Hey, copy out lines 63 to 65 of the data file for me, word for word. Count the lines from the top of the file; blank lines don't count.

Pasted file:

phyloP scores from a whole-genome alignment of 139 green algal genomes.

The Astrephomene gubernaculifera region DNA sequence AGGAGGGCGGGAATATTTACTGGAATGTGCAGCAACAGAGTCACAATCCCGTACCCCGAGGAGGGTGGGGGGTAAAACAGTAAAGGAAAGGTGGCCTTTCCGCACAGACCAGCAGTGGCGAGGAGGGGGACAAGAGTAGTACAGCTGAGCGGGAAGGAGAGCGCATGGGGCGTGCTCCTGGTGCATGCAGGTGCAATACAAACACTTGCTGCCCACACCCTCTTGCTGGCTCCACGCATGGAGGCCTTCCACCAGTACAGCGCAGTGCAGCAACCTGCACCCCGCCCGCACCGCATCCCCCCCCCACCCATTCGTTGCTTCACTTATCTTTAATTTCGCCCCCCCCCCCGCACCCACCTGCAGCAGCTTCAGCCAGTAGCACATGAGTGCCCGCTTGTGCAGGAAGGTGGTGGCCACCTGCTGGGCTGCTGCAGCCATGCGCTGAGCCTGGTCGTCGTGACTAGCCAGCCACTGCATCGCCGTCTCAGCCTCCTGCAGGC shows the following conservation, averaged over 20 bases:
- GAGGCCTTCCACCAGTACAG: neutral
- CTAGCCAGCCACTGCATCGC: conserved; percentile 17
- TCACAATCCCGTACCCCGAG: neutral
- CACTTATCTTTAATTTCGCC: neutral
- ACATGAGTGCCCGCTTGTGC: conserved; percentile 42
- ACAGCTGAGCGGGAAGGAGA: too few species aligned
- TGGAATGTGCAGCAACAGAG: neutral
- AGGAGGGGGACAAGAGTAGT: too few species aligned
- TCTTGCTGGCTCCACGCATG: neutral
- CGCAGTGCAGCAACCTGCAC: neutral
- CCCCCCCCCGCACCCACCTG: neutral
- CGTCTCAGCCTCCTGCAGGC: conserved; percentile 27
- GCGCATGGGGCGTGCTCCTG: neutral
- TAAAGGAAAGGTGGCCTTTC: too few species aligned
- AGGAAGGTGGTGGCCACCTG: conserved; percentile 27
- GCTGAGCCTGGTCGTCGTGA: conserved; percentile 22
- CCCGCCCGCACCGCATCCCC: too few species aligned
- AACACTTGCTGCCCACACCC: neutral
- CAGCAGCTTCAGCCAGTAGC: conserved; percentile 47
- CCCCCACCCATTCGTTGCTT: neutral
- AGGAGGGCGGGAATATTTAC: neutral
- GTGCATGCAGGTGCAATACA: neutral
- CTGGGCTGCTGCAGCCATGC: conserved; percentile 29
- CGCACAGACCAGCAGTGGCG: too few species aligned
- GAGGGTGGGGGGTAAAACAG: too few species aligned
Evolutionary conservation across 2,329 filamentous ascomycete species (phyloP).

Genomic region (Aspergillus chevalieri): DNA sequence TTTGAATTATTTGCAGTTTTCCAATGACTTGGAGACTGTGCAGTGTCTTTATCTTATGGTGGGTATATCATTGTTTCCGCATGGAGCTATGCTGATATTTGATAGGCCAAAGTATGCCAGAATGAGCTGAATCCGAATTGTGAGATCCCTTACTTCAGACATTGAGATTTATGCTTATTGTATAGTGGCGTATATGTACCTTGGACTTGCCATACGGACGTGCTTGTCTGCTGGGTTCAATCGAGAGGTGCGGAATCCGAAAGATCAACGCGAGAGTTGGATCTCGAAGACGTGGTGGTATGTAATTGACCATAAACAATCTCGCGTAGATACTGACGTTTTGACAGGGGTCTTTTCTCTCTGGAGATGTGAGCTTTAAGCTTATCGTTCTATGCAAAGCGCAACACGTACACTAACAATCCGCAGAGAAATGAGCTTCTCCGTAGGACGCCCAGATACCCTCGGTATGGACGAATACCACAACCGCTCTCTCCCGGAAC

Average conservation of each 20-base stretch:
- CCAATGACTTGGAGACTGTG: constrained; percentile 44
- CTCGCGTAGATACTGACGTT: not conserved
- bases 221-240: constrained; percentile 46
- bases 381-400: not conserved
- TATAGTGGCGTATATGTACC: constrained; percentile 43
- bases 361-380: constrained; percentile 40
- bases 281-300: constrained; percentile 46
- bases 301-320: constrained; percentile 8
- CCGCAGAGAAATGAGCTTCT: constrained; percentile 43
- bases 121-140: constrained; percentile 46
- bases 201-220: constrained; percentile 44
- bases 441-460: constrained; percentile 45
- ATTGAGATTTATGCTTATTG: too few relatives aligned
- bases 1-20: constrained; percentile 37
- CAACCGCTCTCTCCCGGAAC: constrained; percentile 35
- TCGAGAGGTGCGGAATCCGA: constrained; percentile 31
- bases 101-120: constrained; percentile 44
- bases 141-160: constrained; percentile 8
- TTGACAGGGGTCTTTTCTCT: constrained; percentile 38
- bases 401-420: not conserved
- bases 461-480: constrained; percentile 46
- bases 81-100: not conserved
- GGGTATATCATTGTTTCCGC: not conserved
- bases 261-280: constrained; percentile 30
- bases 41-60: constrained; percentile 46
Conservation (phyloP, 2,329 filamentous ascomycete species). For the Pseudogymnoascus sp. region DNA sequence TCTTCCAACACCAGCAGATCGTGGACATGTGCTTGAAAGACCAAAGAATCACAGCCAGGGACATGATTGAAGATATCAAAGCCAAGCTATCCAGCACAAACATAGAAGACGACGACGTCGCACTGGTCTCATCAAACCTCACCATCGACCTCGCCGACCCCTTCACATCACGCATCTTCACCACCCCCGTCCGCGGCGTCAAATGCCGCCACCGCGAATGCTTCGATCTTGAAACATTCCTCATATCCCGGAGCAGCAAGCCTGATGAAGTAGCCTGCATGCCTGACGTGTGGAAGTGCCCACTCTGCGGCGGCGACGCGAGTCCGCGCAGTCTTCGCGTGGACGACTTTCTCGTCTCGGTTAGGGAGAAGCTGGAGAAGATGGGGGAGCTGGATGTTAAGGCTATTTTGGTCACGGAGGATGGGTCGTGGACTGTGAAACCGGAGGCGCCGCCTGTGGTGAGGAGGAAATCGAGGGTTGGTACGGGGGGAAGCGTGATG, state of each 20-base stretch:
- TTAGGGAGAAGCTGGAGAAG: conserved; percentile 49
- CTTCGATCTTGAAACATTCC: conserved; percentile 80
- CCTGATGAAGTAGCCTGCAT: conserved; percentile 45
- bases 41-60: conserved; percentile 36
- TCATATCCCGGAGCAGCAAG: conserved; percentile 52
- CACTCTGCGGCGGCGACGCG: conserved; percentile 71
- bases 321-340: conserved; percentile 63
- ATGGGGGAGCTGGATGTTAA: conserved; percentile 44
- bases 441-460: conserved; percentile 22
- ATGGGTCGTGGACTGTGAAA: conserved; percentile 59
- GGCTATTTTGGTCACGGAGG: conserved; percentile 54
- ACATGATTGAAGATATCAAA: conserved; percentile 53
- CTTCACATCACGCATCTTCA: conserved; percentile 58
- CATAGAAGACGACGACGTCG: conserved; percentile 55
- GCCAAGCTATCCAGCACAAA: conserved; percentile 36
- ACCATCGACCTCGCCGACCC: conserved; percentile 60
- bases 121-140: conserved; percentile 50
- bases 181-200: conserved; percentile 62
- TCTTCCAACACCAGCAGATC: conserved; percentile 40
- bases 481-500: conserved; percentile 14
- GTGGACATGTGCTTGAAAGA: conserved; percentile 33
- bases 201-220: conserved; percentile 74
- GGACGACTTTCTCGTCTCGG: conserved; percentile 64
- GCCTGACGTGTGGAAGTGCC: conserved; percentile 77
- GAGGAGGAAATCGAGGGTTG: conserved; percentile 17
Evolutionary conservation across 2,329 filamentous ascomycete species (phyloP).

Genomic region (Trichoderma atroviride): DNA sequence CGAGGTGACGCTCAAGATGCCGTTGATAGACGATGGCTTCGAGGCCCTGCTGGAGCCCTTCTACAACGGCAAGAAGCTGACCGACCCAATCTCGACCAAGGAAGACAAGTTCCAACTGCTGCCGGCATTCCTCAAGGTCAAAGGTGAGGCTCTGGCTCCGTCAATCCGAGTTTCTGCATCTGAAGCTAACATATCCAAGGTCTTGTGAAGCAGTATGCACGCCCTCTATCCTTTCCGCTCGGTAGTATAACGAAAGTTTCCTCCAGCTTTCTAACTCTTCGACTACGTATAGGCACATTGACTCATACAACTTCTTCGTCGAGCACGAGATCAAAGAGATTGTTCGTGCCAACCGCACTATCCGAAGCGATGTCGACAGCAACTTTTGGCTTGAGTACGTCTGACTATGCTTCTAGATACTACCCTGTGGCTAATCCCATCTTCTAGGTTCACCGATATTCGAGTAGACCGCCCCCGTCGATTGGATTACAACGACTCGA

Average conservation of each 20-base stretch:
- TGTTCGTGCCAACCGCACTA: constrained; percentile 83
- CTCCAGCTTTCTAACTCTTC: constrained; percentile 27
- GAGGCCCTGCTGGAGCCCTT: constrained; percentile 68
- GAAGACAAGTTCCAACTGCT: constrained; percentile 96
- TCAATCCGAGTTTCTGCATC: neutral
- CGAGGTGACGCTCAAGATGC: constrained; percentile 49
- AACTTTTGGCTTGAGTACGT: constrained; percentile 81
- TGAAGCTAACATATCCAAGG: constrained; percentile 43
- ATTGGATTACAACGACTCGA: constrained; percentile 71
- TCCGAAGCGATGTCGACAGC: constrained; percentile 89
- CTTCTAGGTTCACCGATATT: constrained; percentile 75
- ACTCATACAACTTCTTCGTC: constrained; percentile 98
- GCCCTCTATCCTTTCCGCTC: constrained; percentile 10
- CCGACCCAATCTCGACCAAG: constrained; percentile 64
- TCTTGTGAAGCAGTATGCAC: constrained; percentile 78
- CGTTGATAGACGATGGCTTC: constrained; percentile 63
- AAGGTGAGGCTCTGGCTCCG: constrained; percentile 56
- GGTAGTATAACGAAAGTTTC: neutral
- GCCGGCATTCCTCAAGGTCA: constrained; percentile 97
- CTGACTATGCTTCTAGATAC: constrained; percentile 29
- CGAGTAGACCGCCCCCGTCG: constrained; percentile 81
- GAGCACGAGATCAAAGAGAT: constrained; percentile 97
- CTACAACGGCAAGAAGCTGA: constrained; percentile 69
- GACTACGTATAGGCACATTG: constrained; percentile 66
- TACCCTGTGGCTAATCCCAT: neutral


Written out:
- bases 321-340: conserved; percentile 63
- ATGGGGGAGCTGGATGTTAA: conserved; percentile 44
- bases 441-460: conserved; percentile 22